Lecturer speaks on whether civilization is worth the cost
Published: Thursday, October 4, 2012
Updated: Thursday, October 4, 2012 23:10
“Our world is really in trouble, our view isn’t working and we need a new view.”
That was the premise of George Woodwell’s lecture Thursday night as part of the Teale Lecture Series, entitled “Civilization: Is it Worth the Cost?”
Woodwell is the founder and Director Emeritus of the Woods Hole Research Center in Falmouth, Mass., a facility focused on environmental issues such as climate change. They operate projects around the world in conjunction with governments and other organizations.
Appropriate for the election season, the premise of Woodwell’s lecture was that in order to change “our view,” we need to change our government. Woodwell described our current state of governance as a “corporatocracy,” where corporations continue to profit without bearing the costs of harming the environment. Global warming is a major focus of the Woods Hole Research Center, and the issue of carbon emissions came up often, including references to oil sands and the BP oil spill.
“If the costs were applied to corporations, we would not be doing what we are doing,” Woodwell theorized.
He described our current course as “suicidal,” but admitted that progress has been made. Woodwell praised acts passed by the Nixon administration that protected the environment, the most significant being the creation of the Environmental Protection Agency. He also referred to examples of environmentally friendly acts that he believes can be easily reproduced across the country, such as a school in Rhode Island that covered the roofs of its buildings in solar panels. Woodwell also stressed the importance of academia in researching and advancing environmental protection.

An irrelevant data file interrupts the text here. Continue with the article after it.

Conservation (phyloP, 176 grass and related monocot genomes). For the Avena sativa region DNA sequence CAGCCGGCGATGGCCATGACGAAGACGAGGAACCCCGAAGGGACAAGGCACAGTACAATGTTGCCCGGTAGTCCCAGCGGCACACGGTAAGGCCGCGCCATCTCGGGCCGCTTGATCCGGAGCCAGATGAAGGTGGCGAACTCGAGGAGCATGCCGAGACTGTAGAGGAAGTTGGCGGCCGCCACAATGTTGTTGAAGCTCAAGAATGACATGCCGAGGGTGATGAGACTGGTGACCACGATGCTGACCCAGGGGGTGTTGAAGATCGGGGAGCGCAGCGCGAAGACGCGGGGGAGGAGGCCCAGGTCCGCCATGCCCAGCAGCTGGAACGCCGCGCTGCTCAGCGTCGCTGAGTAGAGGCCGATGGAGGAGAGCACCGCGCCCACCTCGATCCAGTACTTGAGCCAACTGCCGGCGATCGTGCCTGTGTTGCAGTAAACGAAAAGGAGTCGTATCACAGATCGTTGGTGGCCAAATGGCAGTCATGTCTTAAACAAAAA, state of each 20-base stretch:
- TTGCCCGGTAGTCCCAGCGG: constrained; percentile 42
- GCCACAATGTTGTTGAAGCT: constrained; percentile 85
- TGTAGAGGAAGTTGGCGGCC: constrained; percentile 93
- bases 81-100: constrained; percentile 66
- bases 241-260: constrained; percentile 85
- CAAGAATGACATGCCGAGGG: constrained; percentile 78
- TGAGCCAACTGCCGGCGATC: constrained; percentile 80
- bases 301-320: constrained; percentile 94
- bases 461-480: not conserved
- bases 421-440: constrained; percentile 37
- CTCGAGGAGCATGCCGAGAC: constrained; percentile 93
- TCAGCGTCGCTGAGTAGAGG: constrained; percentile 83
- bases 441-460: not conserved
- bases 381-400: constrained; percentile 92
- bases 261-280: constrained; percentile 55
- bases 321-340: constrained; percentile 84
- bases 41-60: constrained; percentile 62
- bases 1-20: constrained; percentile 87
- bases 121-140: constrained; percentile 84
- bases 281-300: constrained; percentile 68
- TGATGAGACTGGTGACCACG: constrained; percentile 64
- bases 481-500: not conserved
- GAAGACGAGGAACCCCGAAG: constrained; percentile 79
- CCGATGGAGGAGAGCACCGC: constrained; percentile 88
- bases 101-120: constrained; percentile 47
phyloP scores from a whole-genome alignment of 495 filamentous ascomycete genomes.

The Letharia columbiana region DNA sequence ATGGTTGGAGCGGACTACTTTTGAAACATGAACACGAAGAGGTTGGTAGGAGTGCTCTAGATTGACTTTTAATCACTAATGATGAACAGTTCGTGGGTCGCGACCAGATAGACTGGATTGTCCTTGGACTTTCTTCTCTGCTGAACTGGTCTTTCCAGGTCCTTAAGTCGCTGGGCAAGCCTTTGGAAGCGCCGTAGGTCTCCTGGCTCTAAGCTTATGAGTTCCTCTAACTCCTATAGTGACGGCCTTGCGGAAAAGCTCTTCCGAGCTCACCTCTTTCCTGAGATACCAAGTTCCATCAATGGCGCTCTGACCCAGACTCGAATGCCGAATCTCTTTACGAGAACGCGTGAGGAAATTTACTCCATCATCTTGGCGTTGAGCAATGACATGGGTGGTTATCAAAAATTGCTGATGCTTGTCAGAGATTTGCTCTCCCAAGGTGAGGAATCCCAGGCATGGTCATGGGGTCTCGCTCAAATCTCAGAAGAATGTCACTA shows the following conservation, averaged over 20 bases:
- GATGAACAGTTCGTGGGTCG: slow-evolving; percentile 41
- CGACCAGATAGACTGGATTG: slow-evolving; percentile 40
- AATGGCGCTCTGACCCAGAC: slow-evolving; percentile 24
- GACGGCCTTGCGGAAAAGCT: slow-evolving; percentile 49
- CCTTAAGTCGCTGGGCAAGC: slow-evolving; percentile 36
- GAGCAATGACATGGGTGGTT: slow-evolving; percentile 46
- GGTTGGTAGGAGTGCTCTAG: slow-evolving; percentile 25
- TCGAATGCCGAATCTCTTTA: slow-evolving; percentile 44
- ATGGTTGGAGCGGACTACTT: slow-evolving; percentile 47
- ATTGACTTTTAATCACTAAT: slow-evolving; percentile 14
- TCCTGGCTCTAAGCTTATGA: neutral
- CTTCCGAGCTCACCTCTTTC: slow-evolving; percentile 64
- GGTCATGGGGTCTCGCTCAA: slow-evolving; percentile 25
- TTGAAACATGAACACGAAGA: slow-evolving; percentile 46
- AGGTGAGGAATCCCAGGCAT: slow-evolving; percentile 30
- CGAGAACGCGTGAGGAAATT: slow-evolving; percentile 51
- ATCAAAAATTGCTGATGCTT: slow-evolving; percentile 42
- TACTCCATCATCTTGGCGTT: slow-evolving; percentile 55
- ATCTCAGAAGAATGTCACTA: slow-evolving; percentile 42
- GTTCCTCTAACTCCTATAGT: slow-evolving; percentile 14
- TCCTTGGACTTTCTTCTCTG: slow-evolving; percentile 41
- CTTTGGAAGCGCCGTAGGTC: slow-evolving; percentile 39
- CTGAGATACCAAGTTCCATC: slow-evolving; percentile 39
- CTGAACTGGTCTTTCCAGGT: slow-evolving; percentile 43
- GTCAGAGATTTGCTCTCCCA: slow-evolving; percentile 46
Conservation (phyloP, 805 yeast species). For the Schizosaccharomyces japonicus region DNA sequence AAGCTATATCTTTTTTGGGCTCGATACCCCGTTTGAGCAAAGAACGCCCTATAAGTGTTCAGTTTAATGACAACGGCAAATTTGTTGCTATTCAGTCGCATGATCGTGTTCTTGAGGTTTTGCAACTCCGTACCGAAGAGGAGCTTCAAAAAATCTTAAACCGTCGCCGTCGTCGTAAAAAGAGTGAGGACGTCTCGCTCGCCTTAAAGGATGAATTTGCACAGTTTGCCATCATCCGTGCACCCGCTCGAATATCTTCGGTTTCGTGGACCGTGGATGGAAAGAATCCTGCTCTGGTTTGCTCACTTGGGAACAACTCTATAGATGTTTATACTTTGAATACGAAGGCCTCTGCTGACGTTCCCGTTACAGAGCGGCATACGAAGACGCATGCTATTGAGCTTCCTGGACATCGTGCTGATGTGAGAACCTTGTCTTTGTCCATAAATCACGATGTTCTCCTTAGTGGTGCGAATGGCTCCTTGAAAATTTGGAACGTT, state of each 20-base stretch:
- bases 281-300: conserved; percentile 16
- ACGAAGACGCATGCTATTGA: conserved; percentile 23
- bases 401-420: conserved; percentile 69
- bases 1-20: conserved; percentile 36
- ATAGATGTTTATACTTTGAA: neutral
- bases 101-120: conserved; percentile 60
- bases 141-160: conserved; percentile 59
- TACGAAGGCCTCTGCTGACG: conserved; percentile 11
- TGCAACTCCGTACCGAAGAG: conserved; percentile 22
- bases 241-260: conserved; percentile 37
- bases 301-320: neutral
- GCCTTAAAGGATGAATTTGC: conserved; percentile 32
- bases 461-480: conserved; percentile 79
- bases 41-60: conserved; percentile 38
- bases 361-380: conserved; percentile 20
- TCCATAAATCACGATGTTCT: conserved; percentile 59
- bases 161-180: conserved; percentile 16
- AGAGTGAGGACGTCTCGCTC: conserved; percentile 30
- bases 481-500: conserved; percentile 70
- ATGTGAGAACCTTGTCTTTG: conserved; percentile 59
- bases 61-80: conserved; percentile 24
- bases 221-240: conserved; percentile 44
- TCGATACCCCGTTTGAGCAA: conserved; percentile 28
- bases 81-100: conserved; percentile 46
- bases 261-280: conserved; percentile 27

The audience at the lecture showed a diverse group of listeners, representing students, faculty and outside visitors.
Maggie Chase, a 7th-semester environmental engineering major, described Woodwell as “a smart guy, a lot of history with all of the environmental research. He gave really great tips about what college students can do and how the academic community can improve. I thought he was equally hopeful and also cautionary.”
Also present in the front row was UConn President Susan Herbst, who introduced George Woodwell as the newest part of the Teale Lecture Series. The Teale Lecture Series focuses on bringing renowned scholars and scientists to UConn to lecture to the public about the environment. This coincides with the university’s recent push to become more “green,” with a number of improvements across campus, including the application of new fuel-cell technology.
Following the lecture, Dr. Herbst described her excitement for the series: “I think the Teale Lecture Series is one of the leading components of our environmental sustainability initiative, and we’ve got this intellectual leadership side of it and all of what we do everyday: try to pick up trash, try to recycle, try to conserve and try to learn.”